Islamic State Prisoners Talk of Curiosity, God, Regreti
X
Zana Omer
March 28, 2015 1:19 AM
The Islamic State fighter, a prisoner of Kurdish YPG forces, asked his family asking for forgiveness: "I destroyed myself and I destroyed them along with me." The Syrian youth was one of two detainees who spoke to VOA’s Kurdish Service about the path they chose; their names have been changed and identifying details obscured. VOA's Zana Omer reports.
Video

Video Islamic State Prisoners Talk of Curiosity, God, Regret

The Islamic State fighter, a prisoner of Kurdish YPG forces, asked his family asking for forgiveness: "I destroyed myself and I destroyed them along with me." The Syrian youth was one of two detainees who spoke to VOA’s Kurdish Service about the path they chose; their names have been changed and identifying details obscured. VOA's Zana Omer reports.
Video

Video Germanwings Findings Raise Issue of Psychological Testing for Pilots

More is being discovered about the co-pilot in the crash of Germanwings Flight 9525 in the French Alps. Investigators say he was hiding a medical condition, raising questions about the mental qualifications of pilots. VOA's Carolyn Presutti reports.
Video

Video Hi-tech Motorbike Helmet's Goal: Improve Road Safety

In cities with heavily congested traffic, people can get around much faster on a motorcycle than in a car. But a rider who is not sure of his route may have to stop to look at the map or consult a GPS. A Russian start-up company is working to make navigation easier for motorcyclists. Designers at Moscow-based LiveMap are developing a smart helmet with a built-in navigation system, head-mounted display and voice recognition. Zlatica Hoke has more.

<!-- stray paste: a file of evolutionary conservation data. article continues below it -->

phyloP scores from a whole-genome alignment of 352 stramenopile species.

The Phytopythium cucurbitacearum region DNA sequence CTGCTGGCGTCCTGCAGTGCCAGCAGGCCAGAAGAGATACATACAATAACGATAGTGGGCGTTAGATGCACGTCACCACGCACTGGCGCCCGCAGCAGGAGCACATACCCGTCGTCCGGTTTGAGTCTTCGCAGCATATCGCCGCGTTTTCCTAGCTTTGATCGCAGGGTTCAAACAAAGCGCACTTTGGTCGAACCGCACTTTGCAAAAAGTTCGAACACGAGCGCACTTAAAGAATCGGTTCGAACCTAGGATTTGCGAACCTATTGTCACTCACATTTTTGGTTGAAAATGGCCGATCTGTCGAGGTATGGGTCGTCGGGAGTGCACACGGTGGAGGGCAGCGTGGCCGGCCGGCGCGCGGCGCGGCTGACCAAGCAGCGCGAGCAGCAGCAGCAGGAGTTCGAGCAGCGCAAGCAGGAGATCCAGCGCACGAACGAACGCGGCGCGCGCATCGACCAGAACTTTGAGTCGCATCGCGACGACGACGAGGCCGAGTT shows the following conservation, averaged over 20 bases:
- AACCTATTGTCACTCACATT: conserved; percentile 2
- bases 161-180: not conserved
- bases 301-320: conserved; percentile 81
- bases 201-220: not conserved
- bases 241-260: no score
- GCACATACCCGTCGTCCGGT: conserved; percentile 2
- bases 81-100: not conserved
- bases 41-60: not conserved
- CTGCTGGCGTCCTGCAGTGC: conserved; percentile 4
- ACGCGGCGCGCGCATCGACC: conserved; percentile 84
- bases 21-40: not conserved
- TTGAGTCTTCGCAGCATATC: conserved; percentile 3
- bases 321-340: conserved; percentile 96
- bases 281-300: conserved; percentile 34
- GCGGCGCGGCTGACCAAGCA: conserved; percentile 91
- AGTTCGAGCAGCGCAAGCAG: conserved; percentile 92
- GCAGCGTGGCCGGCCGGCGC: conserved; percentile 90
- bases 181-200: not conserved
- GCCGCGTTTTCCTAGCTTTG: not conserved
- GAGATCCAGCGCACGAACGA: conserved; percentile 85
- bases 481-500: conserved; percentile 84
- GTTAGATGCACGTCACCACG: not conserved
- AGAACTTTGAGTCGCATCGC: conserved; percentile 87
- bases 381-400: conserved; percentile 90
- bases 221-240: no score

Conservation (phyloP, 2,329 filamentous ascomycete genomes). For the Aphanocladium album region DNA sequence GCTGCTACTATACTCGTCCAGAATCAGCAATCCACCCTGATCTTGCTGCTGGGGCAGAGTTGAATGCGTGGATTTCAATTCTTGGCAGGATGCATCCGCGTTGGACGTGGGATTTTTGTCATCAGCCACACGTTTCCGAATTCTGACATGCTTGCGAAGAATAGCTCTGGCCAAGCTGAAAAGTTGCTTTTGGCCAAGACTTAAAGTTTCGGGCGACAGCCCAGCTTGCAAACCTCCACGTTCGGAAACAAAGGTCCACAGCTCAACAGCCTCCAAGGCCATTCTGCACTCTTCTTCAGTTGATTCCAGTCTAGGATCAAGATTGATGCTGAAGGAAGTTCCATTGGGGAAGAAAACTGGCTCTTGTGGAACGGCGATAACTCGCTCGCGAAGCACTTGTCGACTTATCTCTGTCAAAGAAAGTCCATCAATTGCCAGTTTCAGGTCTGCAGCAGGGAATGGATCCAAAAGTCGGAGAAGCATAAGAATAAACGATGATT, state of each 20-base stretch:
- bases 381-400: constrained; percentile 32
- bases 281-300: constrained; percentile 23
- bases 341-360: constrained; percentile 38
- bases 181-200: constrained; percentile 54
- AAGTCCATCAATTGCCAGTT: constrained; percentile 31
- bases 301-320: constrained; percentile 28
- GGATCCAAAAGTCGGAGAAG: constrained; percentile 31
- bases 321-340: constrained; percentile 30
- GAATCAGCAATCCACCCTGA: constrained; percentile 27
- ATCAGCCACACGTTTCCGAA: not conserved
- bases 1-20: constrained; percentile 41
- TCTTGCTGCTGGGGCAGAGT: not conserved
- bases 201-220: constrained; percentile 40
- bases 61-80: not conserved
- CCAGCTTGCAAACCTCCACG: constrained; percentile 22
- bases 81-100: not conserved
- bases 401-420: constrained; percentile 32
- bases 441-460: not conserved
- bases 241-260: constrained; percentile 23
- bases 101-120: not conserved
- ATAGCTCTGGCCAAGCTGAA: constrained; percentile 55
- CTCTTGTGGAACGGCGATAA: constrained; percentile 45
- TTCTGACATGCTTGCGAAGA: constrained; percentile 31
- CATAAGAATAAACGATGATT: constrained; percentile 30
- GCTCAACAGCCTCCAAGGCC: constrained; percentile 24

Video

Video New Wheelchair Is Easier to Use, Increases Mobility

Traditional push-rim wheelchairs create a lot of stress for arm, shoulder and neck muscles and joints. A redesigned chair, based on readily available bicycle technology, radically increases mobility while reducing the physical effort. VOA’s George Putic reports.
Video

Video Liberia's Almost Last Ebola Patient Grateful but Still Grieving

Beatrice Yardolo was to make history as Liberia’s last Ebola patient. Liberians recently started counting down 42 days, the period that has to go by without a single new infection until the World Health Organization can declare a country Ebola-free. That countdown stopped on March 20 when there was another new case of Ebola, making Yardolo’s story a reminder that Ebola is far from over. Benno Muchler reports from Monrovia.
Video

Video Cambodian Land Grabs Threaten Traditional Communities

Indigenous communities in Cambodia's Ratanakiri province say the government’s economic land concession policy is taking away their land and traditional way of life, making many fear that their identity will soon be lost. Local authorities, though, have denied this is the case. VOA's Say Mony went to investigate and filed this report, narrated by Colin Lovett.
Video

Video Virginia Tavern Takes Patrons Back to Medieval Times

European martial arts are not widely practiced and are unknown by most people. A tavern in Old Town Alexandria, outside Washington, wants to change this by promoting these fighting techniques from medieval times. Through combining visual arts, martial arts and culinary arts, this tavern brings medieval history back to life. VOA's Yang Lin and Helen Wu report.
Video

Video Space Program Status Disappoints 'Last Man on the Moon'

One of the films that drew big crowds last week at the annual South by Southwest festival in Austin, Texas, tells the story of the last human being to stand on the moon, U.S. astronaut Eugene Cernan. It has been 42 years since Cernan returned from the moon and he laments that no one else has gone there since. VOA’s Greg Flakus reports.

All About America

Circumventing Censorship

An Internet Primer for Healthy Web Habits

As surveillance and censoring technologies advance, so, too, do new tools for your computer or mobile device that help protect your privacy and break through Internet censorship.
More

New in Music Alley

 

 

 

 

 

 

 

 

 

 

 

 

On the latest edition of "Beyond Category" blues singer and guitarist Corey Harris performs with his band and talks about his travels in West Africa tracing the roots of the blues.